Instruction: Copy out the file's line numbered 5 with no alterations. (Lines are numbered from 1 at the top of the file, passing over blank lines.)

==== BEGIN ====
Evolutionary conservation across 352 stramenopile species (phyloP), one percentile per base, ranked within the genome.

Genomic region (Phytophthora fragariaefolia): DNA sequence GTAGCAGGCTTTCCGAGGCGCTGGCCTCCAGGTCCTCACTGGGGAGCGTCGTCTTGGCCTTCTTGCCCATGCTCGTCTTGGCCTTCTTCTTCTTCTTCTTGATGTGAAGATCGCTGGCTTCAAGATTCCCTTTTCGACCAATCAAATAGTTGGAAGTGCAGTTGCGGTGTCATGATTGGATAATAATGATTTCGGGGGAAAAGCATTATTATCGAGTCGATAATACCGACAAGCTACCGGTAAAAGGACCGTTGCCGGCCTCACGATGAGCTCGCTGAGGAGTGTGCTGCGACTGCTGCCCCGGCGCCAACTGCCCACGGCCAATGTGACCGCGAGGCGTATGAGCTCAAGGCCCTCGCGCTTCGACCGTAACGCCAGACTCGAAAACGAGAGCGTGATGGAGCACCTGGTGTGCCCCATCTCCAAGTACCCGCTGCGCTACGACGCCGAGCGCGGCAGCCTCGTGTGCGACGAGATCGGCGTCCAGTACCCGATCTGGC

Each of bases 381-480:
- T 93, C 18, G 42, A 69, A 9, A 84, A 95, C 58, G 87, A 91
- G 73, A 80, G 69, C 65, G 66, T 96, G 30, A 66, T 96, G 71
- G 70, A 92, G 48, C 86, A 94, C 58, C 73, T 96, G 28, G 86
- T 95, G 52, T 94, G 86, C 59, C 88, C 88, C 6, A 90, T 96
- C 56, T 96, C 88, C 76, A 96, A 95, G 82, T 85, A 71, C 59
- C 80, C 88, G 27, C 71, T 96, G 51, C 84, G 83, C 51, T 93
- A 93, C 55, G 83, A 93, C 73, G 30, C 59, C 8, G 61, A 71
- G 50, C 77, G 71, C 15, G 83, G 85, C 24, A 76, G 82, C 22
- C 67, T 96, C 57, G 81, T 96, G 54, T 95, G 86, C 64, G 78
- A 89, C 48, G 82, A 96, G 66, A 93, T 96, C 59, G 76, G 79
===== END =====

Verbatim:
- G 73, A 80, G 69, C 65, G 66, T 96, G 30, A 66, T 96, G 71